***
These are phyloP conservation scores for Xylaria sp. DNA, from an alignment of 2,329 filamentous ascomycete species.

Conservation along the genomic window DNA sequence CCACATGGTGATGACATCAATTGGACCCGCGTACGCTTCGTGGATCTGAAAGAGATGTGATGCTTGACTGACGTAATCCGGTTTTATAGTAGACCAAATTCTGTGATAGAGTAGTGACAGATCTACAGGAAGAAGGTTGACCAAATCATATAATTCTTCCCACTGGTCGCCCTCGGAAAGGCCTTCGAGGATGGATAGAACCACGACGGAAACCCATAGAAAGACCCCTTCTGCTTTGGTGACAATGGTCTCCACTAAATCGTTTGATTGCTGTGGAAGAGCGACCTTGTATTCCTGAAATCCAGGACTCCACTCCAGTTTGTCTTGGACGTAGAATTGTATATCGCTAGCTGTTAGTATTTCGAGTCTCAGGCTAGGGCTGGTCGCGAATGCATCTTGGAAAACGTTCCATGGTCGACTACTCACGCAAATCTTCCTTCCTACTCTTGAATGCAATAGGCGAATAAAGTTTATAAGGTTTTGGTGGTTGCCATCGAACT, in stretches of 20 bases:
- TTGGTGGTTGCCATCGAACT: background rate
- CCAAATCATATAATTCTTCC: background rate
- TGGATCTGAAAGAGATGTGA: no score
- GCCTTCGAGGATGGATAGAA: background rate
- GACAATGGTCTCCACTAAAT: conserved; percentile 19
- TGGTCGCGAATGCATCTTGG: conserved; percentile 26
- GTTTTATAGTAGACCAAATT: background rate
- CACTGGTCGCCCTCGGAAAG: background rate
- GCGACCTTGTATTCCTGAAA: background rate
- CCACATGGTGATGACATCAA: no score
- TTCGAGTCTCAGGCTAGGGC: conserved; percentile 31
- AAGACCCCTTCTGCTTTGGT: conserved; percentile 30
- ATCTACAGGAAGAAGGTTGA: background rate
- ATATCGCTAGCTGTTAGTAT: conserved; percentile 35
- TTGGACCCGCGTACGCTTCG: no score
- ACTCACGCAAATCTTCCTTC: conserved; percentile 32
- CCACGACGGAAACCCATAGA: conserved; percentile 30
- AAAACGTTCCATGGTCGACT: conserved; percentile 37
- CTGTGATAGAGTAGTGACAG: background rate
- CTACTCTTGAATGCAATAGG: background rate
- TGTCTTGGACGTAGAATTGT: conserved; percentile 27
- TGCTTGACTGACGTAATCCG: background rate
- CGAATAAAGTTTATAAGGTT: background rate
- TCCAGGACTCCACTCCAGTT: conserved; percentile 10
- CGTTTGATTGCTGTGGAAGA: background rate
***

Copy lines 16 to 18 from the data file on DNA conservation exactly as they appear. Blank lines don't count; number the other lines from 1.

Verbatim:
- ATATCGCTAGCTGTTAGTAT: conserved; percentile 35
- TTGGACCCGCGTACGCTTCG: no score
- ACTCACGCAAATCTTCCTTC: conserved; percentile 32